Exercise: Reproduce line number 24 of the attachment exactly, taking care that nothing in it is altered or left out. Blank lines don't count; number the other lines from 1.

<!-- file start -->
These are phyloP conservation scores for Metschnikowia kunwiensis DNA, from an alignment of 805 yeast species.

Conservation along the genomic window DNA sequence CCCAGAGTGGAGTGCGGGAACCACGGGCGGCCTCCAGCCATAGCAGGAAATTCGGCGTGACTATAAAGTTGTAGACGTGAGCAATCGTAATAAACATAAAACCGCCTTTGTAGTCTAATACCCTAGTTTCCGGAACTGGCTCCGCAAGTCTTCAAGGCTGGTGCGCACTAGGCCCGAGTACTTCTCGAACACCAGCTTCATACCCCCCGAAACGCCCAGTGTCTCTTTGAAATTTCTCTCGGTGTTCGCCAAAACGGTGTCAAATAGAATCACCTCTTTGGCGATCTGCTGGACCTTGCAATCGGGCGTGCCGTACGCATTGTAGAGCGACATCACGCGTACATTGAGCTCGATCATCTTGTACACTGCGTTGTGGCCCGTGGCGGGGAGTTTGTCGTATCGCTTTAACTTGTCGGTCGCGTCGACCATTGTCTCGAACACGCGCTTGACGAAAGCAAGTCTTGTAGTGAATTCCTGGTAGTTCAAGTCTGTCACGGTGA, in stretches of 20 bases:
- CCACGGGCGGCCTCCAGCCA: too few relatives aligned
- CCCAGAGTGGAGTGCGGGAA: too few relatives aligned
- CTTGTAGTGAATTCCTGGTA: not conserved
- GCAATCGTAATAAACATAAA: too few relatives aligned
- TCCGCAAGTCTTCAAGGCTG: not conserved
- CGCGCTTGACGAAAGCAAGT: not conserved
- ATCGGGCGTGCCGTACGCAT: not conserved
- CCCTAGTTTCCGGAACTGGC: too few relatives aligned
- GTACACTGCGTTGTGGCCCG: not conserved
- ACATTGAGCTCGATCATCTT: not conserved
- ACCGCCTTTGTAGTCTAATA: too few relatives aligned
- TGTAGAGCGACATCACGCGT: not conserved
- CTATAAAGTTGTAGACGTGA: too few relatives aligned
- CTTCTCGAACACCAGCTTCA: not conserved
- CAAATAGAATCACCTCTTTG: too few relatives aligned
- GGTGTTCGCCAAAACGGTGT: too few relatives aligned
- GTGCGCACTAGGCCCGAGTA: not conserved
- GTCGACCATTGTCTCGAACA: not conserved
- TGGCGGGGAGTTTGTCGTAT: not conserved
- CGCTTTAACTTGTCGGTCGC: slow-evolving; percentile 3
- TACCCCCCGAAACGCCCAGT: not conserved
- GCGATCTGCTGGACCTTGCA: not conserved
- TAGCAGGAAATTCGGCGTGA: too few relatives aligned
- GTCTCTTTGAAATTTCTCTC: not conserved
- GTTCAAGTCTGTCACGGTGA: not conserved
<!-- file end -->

- GCGATCTGCTGGACCTTGCA: not conserved